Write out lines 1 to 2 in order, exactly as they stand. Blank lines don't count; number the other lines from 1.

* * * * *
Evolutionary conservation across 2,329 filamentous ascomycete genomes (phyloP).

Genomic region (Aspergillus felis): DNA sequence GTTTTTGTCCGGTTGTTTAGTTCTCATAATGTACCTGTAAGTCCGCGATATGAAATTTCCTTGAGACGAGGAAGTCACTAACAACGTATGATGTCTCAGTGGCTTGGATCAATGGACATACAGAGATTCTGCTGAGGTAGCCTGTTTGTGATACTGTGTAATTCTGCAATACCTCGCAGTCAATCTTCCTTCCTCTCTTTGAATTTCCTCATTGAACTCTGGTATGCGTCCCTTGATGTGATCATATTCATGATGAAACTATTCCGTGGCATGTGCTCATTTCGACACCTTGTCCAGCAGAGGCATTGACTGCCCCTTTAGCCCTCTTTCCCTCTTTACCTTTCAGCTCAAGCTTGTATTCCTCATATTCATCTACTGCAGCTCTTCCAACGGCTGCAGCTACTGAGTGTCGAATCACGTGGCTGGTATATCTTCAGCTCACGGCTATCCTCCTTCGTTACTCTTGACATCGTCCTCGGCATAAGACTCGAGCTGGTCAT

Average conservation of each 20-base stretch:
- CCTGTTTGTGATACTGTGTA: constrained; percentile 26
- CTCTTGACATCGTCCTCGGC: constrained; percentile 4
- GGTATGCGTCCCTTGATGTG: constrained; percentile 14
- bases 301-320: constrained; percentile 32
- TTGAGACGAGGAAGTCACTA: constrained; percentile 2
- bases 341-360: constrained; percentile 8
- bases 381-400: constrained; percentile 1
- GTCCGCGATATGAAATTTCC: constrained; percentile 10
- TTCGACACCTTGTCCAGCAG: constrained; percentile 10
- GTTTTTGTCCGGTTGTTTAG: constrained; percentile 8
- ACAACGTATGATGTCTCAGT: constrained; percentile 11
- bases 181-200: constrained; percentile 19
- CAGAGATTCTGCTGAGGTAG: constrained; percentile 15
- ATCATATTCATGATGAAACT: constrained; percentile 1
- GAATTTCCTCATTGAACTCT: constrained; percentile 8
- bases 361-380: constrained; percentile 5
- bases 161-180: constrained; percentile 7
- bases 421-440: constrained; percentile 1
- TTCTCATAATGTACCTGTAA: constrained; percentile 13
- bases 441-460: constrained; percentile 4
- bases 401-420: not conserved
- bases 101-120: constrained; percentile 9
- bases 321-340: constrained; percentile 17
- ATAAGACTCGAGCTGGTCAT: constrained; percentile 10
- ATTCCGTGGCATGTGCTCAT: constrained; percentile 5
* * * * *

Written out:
Evolutionary conservation across 2,329 filamentous ascomycete genomes (phyloP).

Genomic region (Aspergillus felis): DNA sequence GTTTTTGTCCGGTTGTTTAGTTCTCATAATGTACCTGTAAGTCCGCGATATGAAATTTCCTTGAGACGAGGAAGTCACTAACAACGTATGATGTCTCAGTGGCTTGGATCAATGGACATACAGAGATTCTGCTGAGGTAGCCTGTTTGTGATACTGTGTAATTCTGCAATACCTCGCAGTCAATCTTCCTTCCTCTCTTTGAATTTCCTCATTGAACTCTGGTATGCGTCCCTTGATGTGATCATATTCATGATGAAACTATTCCGTGGCATGTGCTCATTTCGACACCTTGTCCAGCAGAGGCATTGACTGCCCCTTTAGCCCTCTTTCCCTCTTTACCTTTCAGCTCAAGCTTGTATTCCTCATATTCATCTACTGCAGCTCTTCCAACGGCTGCAGCTACTGAGTGTCGAATCACGTGGCTGGTATATCTTCAGCTCACGGCTATCCTCCTTCGTTACTCTTGACATCGTCCTCGGCATAAGACTCGAGCTGGTCAT